The Spiritual Ground of History
By Cameron McWhirter
As a social science, history uses scientific—or at least systematic—methods. But there is a less tangible, spiritual aspect to history that many historians have been loath to acknowledge. Their motivations may be more akin to theologians than scientists. History requires rigor and diligence, but it also needs, I believe, mystical devotion to the importance of collective memory.
One beautiful Sunday morning a few years back, I drove 180 miles southeast of my home in metro Atlanta to visit the remote site of a forgotten mass killing. The site was a church.
On April 13, 1919, the Carswell Grove Baptist Church in Jenkins County, then one of the largest black congregations in East Georgia, with about 1,000 members, held its annual gathering to celebrate its founding. When two white police officers showed up, an altercation erupted. To this day no one is exactly sure what caused the violence, but both police officers and a black man were killed. Another black man, Joe Ruffin, who tried to defuse the situation, was shot in the head and severely wounded.
A white mob quickly formed and went on a rampage. The mob burned the church down, then killed two of Ruffin’s sons—one of them a thirteen-year-old. Rioters threw the bodies in the flames, then spread out through the area, burning black lodges, churches, and cars. They killed several other people; no one knows how many. The wounded Joe Ruffin was saved from the lynch mob only because a white county commissioner drove him at high speed to the nearest big city, Augusta, and put him in the county jail there.
Ruffin was charged with the murder of the two white officers and for months was threatened with lynching. No one was ever charged with the killings of his sons, the destruction of the church, or other crimes against African Americans throughout the county.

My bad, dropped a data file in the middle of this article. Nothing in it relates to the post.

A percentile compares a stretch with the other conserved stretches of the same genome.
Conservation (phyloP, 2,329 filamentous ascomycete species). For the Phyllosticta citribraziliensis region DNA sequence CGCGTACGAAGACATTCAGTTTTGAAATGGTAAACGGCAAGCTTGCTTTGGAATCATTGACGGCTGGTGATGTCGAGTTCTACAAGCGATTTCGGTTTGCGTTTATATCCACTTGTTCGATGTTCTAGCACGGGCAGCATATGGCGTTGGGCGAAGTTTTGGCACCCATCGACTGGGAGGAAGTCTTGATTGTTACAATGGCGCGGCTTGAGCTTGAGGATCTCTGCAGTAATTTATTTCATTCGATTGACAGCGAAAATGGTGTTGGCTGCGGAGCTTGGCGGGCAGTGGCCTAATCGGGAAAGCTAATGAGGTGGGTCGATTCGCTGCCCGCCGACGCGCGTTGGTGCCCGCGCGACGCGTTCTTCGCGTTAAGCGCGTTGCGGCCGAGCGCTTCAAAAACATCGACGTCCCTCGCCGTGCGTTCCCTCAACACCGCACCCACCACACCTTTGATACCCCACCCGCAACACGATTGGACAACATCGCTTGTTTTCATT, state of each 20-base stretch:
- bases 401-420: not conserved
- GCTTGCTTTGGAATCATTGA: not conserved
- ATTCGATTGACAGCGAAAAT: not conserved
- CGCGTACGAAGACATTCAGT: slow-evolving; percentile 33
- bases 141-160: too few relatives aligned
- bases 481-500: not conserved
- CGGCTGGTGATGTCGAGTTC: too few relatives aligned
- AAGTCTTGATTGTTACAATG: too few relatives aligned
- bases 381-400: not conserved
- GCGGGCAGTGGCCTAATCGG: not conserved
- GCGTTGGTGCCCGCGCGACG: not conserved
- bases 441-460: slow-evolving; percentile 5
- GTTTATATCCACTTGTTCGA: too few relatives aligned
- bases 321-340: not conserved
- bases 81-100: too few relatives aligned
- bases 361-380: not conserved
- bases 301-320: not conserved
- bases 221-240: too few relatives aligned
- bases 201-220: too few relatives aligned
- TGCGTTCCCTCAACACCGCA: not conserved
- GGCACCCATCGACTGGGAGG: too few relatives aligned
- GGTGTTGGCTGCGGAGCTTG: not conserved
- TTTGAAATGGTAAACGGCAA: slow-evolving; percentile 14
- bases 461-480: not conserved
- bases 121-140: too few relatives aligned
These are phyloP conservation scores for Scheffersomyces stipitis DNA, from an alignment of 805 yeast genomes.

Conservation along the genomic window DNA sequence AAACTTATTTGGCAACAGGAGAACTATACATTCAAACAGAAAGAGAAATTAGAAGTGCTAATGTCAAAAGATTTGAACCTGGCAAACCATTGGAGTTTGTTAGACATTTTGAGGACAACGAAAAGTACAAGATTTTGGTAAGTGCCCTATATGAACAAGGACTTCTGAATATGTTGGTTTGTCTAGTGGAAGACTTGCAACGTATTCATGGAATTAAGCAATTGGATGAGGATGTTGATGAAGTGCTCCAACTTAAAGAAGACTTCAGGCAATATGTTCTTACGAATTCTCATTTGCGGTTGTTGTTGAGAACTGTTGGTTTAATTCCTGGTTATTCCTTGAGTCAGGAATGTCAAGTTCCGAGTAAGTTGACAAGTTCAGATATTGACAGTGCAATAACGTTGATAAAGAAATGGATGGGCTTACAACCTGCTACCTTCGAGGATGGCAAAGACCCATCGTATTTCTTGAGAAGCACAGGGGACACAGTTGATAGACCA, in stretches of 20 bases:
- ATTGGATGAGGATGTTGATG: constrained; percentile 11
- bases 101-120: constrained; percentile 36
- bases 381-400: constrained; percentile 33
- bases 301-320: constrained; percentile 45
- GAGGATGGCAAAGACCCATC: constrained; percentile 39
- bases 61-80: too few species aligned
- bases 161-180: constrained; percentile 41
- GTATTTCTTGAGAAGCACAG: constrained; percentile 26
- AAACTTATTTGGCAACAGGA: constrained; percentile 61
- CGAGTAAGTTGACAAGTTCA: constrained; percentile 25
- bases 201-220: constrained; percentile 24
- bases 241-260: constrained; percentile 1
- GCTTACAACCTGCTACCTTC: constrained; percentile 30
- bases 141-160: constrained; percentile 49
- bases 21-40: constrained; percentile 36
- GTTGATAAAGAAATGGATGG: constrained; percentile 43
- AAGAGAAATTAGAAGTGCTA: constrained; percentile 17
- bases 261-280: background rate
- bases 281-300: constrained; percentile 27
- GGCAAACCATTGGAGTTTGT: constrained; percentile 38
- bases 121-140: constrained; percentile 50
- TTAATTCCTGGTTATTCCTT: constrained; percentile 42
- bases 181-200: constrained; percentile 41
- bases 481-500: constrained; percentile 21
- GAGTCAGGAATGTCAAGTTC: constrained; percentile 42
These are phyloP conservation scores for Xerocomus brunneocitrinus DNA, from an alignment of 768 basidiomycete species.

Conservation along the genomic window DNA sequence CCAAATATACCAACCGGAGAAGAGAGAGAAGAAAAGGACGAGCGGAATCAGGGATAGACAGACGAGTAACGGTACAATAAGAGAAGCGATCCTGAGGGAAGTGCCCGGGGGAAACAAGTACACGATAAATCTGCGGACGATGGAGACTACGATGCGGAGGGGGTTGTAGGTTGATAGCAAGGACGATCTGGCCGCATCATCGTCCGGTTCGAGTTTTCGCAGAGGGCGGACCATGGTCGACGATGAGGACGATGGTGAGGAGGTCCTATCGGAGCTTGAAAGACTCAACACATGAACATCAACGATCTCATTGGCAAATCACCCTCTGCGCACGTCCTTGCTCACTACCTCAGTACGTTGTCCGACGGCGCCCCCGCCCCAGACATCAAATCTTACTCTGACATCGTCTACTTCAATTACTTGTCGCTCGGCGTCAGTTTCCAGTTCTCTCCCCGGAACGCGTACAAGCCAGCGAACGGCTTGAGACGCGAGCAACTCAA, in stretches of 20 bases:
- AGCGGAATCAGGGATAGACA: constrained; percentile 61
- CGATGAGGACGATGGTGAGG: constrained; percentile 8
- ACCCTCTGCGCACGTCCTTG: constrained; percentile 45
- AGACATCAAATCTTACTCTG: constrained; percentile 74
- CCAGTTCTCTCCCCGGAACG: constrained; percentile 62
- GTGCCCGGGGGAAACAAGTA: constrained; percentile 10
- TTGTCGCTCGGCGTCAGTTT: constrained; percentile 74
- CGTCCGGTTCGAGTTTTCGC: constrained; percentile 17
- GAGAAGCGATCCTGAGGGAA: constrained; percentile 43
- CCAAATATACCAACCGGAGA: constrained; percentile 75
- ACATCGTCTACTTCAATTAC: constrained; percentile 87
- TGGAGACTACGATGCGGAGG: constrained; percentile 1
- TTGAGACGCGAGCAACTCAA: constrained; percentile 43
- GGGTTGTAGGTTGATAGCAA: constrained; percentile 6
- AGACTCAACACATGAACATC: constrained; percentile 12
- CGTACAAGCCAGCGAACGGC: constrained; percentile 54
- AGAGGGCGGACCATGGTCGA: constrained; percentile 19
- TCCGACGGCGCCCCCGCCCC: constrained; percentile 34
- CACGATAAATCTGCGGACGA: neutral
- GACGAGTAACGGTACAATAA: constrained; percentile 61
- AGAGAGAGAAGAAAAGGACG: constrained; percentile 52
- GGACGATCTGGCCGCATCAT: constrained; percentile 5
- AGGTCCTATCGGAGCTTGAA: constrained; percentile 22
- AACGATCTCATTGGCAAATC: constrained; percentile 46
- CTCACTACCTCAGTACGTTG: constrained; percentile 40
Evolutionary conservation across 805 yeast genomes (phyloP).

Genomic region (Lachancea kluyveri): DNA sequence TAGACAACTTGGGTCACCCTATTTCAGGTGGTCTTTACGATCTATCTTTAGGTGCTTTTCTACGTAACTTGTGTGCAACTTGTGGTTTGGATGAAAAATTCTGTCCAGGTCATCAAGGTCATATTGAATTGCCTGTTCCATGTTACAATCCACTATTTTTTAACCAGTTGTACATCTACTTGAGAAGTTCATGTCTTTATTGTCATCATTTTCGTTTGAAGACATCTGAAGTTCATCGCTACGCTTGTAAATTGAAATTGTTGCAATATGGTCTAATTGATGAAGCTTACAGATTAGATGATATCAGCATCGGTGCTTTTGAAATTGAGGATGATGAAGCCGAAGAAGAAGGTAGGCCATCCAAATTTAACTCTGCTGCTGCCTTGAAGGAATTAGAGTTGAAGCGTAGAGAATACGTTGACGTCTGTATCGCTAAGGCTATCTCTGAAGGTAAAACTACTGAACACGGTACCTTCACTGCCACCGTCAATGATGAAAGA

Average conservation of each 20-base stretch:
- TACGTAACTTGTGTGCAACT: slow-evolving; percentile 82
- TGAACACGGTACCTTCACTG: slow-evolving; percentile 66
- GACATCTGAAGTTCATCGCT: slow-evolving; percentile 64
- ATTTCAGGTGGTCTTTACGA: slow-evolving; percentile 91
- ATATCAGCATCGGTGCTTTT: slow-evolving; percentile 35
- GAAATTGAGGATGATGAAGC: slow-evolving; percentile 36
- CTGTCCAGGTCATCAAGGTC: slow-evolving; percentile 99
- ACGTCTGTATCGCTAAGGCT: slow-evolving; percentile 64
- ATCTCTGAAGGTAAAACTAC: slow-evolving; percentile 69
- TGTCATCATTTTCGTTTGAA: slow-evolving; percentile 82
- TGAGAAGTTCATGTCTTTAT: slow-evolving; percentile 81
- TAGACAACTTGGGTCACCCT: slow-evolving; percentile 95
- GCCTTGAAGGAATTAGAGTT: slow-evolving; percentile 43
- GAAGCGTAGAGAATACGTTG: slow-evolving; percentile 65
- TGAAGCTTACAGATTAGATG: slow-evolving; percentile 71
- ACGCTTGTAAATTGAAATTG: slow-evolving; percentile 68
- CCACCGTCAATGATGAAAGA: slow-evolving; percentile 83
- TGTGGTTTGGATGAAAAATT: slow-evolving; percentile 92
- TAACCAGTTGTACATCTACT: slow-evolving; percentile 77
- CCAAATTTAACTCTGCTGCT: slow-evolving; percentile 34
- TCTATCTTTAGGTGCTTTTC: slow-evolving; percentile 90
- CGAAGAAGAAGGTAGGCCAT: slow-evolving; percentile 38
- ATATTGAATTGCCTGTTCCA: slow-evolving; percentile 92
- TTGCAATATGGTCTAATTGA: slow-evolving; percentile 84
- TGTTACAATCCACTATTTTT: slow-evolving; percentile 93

Later he told a jury: “There is nobody as worried for what happened at Carswell Grove Church on that awful day as I am.”
“That awful day” was the start of the worst period of anti-black rioting and lynching in American history. Riots erupted across the South, in cities like Charleston and Knoxville. They spread to major northern cities as well, like Chicago and Omaha. A riot paralyzed Washington, D.C., with shooting erupting right outside the White House. The months of April to November 1919 were so bloody that NAACP leader and writer James Weldon Johnson labeled it the “Red Summer.” Despite the shocking violence, the Red Summer has been largely forgotten today.
I had set out to try to change that. Visiting Carswell Grove was part of my research. I wanted to learn about what happened, but I also wanted to feel it, to sense it. My history of that season of violence is the product of documentary research: news accounts, court records, speeches, census records, memoirs, government reports, and more. It is a synthesis of facts: dates, statements, riots, lynchings, church burnings—political decisions made and not made.
My impulse to write the book, however, came from a place that is less tangible but equally as important as the gathering of facts: a desire to understand human relations and why things happened the way they did. I identify this desire as mystical in origin.